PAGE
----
BBSRC grants to strengthen partnerships in India

Posted on 9 August 2018

The Department of Biology is set to strengthen links in India, with two major research projects.


Sugar in storage at Natems Sugars Pvt Ltd. Picture credit: Natems Sugars Pvt Ltd.

Researchers at the University of York have secured funding from the Biotechnology and Biological Sciences Research Council (BBSRC) with a total value of £3.5m for two groundbreaking projects.

Challenges

The funding is part of a co-investment between the UK Research and Innovation (UKRI) group and the Department for Biotechnology (DBT) in India to launch collaborative UK-India research programmes, focussing on key challenges to drive international development.

Professor Simon McQueen-Mason’s project, ‘Reducing industrial waste from sugarcane processing in India’, is a consortium comprising the University of York, Natems Sugars PVT Ltd, based in Hyderabad and Jesmond Engineering, based in Brough, Wilson Bio-Chemical based in York, Prozomix based in Northumberland, the Biorenewables Development Centre based in York and the International Centre for Genetic Engineering & Biotechnology based in New Delhi.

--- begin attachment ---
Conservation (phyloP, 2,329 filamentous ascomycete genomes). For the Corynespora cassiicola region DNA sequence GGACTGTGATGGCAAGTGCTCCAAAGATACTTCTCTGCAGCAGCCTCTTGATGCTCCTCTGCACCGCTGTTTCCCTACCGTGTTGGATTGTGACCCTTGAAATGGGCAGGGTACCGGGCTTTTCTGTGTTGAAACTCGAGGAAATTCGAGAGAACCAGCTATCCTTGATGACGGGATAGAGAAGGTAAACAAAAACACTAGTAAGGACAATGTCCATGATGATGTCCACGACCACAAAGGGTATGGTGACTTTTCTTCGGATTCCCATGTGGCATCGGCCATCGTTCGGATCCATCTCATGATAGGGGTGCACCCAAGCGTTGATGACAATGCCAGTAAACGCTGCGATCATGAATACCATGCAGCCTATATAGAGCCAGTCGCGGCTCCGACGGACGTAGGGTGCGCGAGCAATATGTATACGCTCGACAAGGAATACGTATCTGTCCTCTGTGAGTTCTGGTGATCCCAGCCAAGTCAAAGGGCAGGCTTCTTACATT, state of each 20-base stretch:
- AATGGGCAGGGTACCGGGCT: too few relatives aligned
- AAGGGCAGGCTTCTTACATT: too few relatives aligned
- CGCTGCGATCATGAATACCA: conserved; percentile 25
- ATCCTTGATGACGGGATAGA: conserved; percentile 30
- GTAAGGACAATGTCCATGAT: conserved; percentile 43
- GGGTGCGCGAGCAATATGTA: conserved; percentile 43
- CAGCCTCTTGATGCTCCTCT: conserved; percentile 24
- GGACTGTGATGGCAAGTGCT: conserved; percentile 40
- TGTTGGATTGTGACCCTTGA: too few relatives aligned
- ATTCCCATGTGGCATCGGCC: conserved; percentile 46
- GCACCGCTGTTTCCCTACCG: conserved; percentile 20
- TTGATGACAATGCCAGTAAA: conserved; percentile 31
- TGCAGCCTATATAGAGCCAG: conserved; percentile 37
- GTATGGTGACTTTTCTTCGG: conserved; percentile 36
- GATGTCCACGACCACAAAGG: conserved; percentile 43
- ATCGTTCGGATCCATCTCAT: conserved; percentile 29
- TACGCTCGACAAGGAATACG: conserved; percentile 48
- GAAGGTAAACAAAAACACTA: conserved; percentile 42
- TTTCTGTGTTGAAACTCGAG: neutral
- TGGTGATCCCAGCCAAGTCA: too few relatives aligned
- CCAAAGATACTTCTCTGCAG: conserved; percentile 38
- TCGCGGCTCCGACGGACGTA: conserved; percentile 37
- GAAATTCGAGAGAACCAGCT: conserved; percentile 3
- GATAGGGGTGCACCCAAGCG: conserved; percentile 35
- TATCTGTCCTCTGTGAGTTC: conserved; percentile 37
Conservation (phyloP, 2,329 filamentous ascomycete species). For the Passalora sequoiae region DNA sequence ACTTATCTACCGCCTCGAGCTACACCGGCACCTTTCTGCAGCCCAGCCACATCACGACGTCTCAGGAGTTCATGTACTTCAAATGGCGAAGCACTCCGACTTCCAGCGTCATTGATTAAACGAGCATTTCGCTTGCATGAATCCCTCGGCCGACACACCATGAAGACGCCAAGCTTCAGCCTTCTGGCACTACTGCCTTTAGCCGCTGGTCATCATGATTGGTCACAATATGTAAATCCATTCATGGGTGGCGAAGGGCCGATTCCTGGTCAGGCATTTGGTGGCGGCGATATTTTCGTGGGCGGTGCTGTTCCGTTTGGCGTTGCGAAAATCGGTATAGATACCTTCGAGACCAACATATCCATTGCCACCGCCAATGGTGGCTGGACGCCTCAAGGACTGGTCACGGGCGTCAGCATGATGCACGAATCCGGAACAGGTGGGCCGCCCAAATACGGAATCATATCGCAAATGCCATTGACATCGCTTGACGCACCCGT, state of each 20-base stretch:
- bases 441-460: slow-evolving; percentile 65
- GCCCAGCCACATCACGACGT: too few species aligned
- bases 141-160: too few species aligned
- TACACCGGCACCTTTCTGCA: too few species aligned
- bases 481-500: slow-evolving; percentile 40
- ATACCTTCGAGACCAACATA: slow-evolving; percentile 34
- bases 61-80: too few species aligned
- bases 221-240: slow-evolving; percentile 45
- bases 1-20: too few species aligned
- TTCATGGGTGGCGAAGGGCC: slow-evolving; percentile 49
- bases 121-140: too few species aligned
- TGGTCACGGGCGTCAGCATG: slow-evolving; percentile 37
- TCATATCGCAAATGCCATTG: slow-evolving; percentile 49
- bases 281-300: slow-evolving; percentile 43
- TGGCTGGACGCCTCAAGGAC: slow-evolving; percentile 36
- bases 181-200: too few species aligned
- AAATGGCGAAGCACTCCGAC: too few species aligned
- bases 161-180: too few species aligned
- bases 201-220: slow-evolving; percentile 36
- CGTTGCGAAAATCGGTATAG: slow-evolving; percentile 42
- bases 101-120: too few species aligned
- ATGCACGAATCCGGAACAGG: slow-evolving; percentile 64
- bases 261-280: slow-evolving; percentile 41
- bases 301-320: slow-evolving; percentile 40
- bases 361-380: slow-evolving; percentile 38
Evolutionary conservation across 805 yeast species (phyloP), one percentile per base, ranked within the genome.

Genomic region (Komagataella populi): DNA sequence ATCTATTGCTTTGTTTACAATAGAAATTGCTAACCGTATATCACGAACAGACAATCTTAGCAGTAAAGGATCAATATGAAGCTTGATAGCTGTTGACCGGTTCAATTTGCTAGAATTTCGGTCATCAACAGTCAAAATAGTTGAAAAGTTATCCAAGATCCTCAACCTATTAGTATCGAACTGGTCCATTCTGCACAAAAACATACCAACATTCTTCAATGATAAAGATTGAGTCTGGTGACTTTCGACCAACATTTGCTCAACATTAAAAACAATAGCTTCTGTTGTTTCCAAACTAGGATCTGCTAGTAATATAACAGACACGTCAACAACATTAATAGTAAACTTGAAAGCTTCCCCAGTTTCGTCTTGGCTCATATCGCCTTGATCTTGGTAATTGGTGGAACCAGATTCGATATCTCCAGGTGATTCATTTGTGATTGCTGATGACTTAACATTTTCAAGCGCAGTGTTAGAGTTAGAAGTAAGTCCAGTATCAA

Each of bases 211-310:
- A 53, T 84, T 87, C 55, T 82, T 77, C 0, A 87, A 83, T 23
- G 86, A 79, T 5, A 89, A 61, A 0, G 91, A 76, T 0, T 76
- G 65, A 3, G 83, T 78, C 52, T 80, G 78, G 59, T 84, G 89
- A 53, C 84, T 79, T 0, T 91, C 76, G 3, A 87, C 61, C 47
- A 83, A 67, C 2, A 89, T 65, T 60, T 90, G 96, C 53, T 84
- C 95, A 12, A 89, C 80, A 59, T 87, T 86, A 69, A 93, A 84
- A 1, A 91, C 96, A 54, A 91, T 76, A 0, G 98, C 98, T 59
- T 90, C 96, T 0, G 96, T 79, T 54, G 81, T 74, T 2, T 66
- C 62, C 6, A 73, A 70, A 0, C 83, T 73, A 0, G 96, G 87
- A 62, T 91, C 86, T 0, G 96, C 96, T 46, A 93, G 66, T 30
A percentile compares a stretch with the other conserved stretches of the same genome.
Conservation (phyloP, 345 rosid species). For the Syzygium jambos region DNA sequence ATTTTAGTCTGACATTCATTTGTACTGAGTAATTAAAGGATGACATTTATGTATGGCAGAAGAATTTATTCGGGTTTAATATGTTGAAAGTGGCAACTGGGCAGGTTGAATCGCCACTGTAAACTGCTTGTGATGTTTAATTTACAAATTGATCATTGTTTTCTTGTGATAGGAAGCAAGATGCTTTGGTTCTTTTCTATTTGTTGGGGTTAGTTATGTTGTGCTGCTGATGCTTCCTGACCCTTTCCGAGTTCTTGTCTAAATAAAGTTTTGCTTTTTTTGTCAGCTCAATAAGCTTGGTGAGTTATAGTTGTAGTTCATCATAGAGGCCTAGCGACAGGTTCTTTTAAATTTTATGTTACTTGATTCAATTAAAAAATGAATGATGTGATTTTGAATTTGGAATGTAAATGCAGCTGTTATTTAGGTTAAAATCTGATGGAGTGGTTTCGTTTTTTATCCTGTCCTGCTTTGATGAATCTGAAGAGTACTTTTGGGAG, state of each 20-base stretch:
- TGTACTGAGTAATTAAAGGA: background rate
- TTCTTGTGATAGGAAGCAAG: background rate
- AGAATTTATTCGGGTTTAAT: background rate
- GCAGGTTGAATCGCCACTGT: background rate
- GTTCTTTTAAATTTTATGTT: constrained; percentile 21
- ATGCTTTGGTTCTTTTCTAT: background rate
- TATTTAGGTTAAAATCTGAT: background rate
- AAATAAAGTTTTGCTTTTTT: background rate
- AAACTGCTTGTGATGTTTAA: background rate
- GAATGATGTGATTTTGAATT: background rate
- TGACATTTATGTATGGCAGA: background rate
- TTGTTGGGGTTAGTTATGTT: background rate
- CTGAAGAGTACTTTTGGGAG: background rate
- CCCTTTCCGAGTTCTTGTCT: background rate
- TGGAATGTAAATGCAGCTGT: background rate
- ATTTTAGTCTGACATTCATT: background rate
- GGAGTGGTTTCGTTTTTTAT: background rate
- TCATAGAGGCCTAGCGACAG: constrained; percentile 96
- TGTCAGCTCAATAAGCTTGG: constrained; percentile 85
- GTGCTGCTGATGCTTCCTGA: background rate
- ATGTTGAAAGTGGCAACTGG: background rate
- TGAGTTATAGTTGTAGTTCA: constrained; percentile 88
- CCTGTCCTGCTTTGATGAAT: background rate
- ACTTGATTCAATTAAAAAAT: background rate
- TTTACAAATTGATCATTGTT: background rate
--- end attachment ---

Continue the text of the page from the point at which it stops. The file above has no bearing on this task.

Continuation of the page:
Multi-partner

This multi-partner project will receive £1.8m to investigate the potential to use waste from sugarcane processing to produce the valuable bio-based chemical citric acid, which has a growing market in the food, beverage and cleaning sectors.

Professor McQueen-Mason said: “As this pioneering project makes advances in biomass reactors and citric acid production it could have a large impact in reducing the pollution from sugarcane processing.”

Professor Ian Bancroft’s project, ‘Genomics-led improvement of biotic and abiotic stress tolerance in mustard rape for economic and environmental sustainability’, is a £1.7m three-year project running in partnership with the University of Delhi.

Collaborative

Professor Bancroft said: “We’re pleased to receive this funding, which will help us extend our collaborative activities in India. We’ll use it to enable us to apply UK expertise, especially genomics, to help improve the resilience of mustard rape.”